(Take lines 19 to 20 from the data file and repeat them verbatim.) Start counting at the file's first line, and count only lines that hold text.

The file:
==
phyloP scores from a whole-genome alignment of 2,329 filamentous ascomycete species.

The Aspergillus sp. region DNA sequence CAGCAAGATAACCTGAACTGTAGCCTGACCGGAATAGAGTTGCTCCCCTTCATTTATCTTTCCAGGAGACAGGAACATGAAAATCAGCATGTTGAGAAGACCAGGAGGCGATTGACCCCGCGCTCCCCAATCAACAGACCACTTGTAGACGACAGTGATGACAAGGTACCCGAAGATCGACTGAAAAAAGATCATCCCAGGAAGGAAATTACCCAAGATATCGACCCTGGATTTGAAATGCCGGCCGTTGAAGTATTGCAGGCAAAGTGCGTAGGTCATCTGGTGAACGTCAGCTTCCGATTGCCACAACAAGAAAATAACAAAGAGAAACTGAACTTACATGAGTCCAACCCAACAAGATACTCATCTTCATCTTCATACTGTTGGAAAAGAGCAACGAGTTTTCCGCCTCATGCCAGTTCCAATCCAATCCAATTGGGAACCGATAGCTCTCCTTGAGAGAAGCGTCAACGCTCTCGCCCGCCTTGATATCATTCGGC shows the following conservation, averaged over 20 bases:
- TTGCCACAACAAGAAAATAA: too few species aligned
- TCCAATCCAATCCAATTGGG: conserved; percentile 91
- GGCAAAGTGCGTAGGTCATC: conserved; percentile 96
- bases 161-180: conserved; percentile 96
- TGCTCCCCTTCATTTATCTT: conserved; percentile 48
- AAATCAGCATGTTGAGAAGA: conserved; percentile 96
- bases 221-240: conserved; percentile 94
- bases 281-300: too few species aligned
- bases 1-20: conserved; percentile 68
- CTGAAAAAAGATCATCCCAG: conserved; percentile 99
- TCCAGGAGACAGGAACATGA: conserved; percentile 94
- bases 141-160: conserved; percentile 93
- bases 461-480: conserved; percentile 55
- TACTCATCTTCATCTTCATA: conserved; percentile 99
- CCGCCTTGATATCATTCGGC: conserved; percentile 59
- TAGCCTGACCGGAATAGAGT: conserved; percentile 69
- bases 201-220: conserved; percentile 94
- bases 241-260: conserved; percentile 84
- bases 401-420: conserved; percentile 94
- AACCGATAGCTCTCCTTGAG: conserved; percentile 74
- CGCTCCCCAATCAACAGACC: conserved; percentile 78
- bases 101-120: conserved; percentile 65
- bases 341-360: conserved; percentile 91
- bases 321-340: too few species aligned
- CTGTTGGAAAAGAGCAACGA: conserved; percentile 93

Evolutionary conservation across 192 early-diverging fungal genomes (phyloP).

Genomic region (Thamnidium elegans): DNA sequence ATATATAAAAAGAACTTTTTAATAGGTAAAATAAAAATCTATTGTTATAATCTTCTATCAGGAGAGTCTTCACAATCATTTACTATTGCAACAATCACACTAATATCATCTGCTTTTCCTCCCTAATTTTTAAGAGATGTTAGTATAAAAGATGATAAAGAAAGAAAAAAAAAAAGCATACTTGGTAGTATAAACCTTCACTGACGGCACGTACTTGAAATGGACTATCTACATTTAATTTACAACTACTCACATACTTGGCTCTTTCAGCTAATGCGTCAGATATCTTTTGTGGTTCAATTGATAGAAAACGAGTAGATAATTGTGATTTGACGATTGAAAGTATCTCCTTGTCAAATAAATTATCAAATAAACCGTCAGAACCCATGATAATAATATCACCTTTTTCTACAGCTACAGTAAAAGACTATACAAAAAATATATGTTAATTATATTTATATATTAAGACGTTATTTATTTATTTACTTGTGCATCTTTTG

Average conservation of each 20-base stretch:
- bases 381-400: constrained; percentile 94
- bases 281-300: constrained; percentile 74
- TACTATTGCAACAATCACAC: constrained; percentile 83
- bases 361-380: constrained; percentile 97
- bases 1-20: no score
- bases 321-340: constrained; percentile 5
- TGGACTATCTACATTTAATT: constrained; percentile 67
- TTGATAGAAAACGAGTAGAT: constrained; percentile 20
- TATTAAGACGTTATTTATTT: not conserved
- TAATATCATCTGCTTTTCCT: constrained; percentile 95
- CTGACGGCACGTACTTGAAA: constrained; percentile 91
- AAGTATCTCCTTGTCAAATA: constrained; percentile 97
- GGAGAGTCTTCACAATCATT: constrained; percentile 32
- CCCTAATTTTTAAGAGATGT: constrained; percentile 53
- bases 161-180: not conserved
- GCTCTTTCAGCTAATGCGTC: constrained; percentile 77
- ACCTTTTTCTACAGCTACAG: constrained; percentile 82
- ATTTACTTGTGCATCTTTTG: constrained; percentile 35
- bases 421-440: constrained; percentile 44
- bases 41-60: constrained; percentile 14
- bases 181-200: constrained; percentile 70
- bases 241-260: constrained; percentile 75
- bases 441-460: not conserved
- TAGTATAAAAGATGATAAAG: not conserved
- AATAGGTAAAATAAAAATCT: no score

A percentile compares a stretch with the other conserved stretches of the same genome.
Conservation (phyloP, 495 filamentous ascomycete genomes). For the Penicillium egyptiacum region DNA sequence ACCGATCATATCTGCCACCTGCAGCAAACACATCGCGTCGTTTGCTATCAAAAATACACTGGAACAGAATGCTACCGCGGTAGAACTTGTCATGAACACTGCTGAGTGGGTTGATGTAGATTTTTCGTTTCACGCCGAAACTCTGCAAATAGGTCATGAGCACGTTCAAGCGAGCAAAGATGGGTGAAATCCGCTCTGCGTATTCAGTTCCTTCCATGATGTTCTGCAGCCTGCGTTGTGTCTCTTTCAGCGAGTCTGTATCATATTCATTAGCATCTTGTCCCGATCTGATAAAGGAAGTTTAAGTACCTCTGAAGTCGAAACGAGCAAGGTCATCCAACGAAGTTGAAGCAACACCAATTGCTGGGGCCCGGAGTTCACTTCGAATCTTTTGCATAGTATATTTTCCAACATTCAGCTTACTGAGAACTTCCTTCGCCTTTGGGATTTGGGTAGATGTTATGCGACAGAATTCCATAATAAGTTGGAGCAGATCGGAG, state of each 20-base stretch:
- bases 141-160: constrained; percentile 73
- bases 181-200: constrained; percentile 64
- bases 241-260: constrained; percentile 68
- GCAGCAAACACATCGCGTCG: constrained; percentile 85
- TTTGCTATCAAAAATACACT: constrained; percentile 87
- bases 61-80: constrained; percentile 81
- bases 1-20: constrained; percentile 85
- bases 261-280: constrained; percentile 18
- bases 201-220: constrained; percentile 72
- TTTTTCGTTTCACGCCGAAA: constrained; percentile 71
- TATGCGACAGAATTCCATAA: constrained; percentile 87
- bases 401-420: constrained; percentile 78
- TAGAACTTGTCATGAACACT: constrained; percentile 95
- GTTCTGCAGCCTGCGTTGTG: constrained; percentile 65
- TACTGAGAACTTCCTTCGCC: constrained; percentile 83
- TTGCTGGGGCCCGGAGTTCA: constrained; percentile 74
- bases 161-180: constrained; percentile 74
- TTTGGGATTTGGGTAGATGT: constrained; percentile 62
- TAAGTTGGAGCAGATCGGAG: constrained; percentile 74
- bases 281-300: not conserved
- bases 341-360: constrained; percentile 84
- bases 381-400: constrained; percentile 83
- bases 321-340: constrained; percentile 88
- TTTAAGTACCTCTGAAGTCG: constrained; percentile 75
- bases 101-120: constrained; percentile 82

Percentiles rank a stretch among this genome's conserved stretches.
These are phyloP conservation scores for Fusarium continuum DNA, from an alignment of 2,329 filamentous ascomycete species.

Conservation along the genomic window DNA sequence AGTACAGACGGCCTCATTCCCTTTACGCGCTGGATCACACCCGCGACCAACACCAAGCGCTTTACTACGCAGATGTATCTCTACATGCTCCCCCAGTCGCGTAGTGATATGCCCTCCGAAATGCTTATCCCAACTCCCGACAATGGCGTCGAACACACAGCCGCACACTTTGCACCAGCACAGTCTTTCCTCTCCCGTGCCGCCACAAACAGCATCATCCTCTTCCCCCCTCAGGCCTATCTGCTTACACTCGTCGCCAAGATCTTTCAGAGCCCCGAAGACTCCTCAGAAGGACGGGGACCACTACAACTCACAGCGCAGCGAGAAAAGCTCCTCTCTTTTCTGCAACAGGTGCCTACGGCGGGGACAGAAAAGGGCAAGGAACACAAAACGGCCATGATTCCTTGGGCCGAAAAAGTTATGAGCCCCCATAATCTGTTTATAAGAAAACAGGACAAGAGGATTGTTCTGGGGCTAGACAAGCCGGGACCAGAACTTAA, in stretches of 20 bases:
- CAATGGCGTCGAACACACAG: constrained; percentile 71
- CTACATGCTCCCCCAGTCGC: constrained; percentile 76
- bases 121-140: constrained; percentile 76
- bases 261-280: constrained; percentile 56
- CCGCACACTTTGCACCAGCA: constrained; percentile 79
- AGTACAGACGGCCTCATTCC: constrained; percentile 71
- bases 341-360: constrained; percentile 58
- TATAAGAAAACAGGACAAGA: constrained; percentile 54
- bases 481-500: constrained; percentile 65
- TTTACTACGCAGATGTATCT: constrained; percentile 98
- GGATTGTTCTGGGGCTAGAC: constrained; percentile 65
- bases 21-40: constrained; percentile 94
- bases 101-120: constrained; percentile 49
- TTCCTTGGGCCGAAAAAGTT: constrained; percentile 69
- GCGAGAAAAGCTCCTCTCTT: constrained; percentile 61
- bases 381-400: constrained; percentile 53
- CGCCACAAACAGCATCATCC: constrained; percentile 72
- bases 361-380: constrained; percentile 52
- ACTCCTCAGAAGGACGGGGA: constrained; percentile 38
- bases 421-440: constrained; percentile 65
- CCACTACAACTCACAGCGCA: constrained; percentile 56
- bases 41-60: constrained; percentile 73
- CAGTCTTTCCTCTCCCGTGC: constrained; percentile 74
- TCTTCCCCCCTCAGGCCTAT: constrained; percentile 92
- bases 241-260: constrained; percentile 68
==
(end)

- bases 201-220: conserved; percentile 94
- bases 241-260: conserved; percentile 84